“This is the third real heavy rain we’ve had this year,” said Sirmon, who has only planted sweet potatoes and corn so far. “We’re supposed to be planting peanuts and cotton right now, but it’s too wet for that. You can’t get down. You’ve got to keep on going. You’ve got to have faith. This is how we make our living.”

The story is similar across south Alabama, from Washington County, where farmer Walt Richardson said he had 10 acres of corn underwater, to Henry County, where farmer Thomas Adams said the fields were very wet with standing water.

“Everything we’ve planted seems to be holding up well, but we keep getting farther behind,” said Adams, who is the Henry County Farmers Federation president. “We are blessed to have missed the high winds and tornadoes."

The news is better for Geneva County farmer Jimmy Royce Helms whose current crop rotation calls for 300 acres of peanuts, 150 acres of cotton and 50 acres of corn. The heavy rain washed out a few of his prepared terraces, but he had not planted any seed yet this season.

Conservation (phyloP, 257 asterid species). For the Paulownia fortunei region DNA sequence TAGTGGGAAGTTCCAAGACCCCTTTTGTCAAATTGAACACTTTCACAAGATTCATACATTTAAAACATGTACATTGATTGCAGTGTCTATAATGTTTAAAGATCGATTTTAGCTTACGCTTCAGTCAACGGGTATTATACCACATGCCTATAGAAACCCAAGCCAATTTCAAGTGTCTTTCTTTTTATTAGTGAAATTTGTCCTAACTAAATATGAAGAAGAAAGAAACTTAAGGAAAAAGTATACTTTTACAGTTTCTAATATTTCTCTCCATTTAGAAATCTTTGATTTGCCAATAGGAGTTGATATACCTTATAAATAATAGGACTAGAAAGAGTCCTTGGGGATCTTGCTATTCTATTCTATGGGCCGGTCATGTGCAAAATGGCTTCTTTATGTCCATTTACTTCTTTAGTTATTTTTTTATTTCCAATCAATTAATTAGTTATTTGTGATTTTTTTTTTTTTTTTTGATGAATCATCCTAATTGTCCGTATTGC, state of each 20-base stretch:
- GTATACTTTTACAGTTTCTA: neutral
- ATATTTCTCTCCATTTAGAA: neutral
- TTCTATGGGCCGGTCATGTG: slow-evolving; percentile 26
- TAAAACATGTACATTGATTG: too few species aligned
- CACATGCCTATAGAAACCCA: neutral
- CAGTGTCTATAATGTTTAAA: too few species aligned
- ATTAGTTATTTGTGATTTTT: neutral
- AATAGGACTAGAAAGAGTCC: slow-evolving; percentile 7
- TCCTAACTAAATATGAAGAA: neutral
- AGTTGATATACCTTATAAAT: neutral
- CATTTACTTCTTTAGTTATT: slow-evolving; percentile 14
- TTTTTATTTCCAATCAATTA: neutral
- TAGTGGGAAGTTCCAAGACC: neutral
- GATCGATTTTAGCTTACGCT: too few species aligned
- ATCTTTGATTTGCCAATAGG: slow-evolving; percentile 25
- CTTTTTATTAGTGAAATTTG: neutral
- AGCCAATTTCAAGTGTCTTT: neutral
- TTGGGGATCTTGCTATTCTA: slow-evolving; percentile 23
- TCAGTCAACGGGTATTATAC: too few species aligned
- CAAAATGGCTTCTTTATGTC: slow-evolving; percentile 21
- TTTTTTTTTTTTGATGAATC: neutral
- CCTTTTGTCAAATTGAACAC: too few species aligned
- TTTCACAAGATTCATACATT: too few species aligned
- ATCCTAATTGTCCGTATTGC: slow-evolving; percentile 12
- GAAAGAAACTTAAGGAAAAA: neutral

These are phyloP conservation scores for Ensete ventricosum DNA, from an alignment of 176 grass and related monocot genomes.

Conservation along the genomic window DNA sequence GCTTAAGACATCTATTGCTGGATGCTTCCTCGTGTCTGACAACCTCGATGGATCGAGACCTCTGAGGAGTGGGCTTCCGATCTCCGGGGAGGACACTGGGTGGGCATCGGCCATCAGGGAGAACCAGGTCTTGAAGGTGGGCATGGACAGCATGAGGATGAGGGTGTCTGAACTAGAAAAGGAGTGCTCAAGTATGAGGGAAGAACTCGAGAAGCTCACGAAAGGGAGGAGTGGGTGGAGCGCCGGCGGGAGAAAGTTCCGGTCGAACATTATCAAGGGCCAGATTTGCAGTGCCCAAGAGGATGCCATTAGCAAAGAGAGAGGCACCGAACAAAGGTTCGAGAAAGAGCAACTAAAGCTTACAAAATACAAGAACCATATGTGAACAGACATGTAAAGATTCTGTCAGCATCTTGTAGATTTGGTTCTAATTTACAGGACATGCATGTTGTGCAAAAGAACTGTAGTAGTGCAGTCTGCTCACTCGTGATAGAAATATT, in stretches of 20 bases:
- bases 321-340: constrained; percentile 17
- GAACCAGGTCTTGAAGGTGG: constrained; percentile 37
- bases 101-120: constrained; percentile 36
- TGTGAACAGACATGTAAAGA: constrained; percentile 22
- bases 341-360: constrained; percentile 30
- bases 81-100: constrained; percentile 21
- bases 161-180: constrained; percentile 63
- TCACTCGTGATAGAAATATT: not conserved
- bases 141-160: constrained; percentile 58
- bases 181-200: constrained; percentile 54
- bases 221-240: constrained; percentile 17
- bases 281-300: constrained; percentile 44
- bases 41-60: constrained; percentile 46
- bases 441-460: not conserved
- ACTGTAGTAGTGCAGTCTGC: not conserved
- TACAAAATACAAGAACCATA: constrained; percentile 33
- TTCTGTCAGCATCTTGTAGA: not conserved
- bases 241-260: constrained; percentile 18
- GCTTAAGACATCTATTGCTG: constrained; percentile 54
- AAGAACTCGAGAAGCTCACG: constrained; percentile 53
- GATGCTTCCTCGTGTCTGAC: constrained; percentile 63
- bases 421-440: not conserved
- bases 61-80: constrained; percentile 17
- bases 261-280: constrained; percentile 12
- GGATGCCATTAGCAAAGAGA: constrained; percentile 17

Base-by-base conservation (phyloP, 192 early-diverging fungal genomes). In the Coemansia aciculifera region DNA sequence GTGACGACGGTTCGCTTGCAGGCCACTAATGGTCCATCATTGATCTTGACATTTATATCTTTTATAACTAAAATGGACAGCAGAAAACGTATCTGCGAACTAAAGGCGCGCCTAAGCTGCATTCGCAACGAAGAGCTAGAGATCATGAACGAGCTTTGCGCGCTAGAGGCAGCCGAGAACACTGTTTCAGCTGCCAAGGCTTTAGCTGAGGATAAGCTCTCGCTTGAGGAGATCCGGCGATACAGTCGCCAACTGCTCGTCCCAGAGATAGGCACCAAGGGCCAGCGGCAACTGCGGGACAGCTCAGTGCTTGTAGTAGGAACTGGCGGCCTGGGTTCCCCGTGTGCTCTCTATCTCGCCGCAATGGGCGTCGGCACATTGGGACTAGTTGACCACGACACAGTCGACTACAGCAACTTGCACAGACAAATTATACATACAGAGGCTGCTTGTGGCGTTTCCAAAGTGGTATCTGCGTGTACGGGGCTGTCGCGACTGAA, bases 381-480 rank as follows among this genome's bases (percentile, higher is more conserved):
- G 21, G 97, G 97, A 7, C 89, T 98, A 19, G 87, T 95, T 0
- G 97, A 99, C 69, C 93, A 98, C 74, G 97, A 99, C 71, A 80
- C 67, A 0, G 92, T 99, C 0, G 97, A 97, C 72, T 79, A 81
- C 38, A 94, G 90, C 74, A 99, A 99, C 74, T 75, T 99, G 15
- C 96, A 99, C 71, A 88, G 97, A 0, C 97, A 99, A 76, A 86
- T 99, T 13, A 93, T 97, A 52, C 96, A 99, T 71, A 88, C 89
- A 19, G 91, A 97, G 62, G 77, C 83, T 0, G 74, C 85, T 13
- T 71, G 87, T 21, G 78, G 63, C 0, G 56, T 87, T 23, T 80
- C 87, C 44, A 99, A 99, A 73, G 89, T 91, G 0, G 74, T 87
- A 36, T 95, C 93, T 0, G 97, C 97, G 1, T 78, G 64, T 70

“We had the fields ready, but didn’t have anything in the ground,” Helms said. “We’re not suffering. It’ll be the middle of next week before we start planting.”

The National Weather Service (NWS) office in Mobile received reports of more than 20 inches of rain during the April 29 storms. Officially, the Mobile Regional Airport reported a record 11.24 inches of rain for the day and monthly rainfall is almost 13 inches above normal.